In September, I extolled grit; a trait commonly alluded to while, at the same time, rarely well-defined or understood. Most people identify grit as a requisite trait for success and development yet few can define its crystalline qualities. Grit is unyielding courage in the face of hardship. Grit allows your character to carry on despite conflicts and confusion. Without grit, you risk being swallowed by the tides of misfortune and disaster. You can find the original post here.
Finally, in November, I summarized the two certainties in life: death and taxes. Remember, death is guaranteed. This is not simply for macabre effect. This is actually a wonderful liberation that we should use our talents and energy to effect genuine meaning in our lives and the those we come in contact with. The anxiety and worry surrounding most items is not necessary and often hinders our duty in the latter regard.
MEDICINE & MACULA: Earlier this year, I published a book entitled, Decision Diagnosis: Seven Antidotes to Decision Procrastination.
Big thanks for the interest and in making it an Amazon best seller in multiple categories and in multiple countries. Many sincere thanks! The paperback and kindle version can be found here.
CASE OF THE YEAR: I am grateful for another productive year that saw our research team publish numerous studies, case reports and surgical techniques. However, none garnered as much interest and attention as our case report, Deer Tick Masquerading as Pigmented Conjunctival Lesion (Robin K. Kuriakose, Lorna W. Grant, Eric K. Chin, David R.P. Almeida) published in the American Journal of Ophthalmology Case Reports.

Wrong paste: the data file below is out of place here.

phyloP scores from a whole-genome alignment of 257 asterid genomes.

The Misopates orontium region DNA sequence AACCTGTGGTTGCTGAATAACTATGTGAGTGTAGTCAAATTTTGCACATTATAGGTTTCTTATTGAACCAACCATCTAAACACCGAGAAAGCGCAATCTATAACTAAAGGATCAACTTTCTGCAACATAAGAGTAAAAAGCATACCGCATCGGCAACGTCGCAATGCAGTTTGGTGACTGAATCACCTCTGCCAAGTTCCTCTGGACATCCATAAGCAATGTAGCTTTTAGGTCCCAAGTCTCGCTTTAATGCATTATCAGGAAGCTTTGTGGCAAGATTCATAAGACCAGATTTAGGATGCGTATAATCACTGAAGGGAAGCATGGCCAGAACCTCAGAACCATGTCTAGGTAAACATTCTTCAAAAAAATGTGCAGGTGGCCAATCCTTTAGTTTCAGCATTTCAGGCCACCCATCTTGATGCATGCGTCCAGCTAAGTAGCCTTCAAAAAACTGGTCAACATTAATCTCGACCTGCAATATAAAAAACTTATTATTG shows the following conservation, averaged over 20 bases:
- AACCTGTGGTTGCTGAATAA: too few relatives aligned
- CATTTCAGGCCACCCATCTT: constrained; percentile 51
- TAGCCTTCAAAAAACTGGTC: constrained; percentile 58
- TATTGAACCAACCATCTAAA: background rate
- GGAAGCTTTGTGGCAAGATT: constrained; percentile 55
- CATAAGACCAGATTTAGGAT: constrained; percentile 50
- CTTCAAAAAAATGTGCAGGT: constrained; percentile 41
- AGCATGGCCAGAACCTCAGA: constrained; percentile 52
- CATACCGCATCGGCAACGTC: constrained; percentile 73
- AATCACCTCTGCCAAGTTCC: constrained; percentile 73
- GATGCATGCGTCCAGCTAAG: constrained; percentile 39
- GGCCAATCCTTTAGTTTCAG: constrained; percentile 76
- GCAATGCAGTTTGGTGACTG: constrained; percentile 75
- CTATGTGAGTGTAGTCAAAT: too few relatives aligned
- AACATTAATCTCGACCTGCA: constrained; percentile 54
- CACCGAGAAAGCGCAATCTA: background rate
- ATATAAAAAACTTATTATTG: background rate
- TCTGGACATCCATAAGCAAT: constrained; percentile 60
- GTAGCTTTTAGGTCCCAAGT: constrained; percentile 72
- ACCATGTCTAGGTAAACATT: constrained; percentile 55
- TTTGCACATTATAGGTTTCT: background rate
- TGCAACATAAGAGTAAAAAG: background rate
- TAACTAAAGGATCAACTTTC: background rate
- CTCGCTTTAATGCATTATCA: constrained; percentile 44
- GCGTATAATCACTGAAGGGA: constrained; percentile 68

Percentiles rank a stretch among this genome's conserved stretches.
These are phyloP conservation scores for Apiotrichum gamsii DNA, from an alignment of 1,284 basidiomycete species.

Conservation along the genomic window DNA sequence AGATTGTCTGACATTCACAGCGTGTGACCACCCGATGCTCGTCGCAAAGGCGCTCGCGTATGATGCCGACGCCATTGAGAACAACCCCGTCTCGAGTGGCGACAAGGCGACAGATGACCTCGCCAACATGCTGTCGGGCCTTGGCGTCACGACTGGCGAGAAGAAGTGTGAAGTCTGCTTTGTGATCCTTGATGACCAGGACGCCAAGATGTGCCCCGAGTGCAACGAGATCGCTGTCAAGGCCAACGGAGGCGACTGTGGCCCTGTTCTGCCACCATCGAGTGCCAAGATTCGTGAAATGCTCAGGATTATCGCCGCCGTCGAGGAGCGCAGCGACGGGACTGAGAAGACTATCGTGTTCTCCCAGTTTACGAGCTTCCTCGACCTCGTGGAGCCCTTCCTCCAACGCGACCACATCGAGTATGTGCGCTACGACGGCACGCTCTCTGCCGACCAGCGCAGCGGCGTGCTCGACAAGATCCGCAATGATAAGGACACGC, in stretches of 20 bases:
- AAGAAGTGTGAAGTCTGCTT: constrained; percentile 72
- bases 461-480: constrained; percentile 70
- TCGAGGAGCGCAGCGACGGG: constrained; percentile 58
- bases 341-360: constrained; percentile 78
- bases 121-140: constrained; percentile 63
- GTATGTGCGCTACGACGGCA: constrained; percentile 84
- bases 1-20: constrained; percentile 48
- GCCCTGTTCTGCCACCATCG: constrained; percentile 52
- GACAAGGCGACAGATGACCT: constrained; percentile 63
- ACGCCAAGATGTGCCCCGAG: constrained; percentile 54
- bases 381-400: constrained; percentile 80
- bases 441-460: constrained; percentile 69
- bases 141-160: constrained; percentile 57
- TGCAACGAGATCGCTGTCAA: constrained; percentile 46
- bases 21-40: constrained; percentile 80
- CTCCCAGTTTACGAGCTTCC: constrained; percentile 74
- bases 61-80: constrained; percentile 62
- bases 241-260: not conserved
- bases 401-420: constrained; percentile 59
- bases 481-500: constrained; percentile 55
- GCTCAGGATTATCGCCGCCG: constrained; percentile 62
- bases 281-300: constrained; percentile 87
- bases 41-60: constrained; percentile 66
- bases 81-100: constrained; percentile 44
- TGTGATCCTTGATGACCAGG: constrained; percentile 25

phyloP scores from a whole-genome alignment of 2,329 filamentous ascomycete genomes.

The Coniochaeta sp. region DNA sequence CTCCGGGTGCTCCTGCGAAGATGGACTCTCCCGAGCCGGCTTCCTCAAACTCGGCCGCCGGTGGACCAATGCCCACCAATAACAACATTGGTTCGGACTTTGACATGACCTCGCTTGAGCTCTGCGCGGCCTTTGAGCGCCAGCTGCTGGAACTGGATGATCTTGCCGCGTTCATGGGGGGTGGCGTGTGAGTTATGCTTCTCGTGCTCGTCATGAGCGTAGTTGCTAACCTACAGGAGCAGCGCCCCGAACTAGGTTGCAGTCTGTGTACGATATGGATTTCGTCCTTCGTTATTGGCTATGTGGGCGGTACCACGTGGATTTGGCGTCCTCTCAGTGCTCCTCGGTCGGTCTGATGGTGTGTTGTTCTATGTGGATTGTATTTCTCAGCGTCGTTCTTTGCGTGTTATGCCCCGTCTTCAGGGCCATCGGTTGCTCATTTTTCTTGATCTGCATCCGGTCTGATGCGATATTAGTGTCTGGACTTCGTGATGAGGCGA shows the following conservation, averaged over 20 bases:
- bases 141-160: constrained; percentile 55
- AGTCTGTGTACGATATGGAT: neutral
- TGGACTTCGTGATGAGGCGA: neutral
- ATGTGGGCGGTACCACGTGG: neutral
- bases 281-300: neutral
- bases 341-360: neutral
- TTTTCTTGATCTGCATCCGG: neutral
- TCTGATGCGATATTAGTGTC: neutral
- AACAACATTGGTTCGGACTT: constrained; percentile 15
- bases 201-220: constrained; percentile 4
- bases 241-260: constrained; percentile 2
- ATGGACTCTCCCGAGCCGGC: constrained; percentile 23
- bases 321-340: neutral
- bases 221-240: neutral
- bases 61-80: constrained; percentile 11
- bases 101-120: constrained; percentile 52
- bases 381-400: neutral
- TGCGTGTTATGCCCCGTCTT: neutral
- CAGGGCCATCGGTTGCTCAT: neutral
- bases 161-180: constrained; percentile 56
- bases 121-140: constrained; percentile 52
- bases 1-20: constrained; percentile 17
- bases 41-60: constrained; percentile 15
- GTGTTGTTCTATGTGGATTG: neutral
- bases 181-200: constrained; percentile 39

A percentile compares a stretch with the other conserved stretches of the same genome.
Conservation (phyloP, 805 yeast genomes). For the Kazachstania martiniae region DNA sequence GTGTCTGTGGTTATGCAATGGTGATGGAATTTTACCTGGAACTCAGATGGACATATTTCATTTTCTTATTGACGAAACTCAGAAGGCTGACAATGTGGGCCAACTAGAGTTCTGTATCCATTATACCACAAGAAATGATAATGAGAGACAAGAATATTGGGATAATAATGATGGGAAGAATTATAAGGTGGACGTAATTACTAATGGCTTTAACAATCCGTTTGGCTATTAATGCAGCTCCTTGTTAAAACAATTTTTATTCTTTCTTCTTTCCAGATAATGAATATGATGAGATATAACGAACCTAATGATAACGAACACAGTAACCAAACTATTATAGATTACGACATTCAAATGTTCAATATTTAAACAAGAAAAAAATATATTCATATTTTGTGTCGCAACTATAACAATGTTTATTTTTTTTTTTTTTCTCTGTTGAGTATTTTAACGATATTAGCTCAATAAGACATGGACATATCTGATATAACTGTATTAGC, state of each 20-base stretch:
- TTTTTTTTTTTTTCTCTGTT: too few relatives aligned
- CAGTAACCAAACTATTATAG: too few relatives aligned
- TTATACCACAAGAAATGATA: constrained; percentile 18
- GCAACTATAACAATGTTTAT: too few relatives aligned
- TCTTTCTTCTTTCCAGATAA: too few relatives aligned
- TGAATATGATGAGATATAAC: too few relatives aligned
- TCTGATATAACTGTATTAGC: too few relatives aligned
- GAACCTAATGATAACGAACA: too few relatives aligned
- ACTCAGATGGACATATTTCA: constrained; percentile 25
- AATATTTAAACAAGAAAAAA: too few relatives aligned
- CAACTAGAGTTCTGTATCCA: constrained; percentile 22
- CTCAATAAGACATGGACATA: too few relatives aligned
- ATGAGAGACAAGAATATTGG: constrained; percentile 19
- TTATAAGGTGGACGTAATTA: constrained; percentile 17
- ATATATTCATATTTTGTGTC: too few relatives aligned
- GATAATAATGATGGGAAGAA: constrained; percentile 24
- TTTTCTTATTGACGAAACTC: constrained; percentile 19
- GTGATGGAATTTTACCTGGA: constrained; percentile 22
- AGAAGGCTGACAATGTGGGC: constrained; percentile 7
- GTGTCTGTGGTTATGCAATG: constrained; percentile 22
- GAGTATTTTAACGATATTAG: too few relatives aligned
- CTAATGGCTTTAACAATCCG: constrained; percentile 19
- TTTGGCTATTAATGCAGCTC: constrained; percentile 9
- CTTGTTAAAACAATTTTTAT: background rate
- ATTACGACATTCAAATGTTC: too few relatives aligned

In it, we report a unique case of tick penetration of a black-legged deer tick (Ixodes scapularis) into the conjunctiva. Despite the low risk for Lyme disease, doxycycline was prescribed for prophylaxis.
In any case of suspected tick penetration to the ocular surface, immediate ophthalmologic consultation and prompt removal as well as attention paid to the Infectious Diseases Society of America guidelines regarding prophylaxis. You can find the study here.
Later in the year, this case was highlighted in a special mystery cases issue of New Retina MD entitled, The Adventure of the Upstate Traveler: A camper brings home an unintended souvenir from a camping trip (Robin Kuriakose, Lorna Grant, Eric Chin & David Almeida).
GRATIS: Lastly, I would be amiss if I did not look back on October 1st and the once in a lifetime chance to share the court with Mr Karim Abdel Gawad for a squash event hosted by Boast Squash here in MN.
Gawad is a professional squash player from Egypt who reached World No. 1 in May 2017. It was humbling and an honor to share the court with a fierce talent like Gawad. I had a blast and thankful to Gawad for having some fun with us amateurs!
Thanks for reading.
Happy new year and best wishes to you and your loved ones in 2018!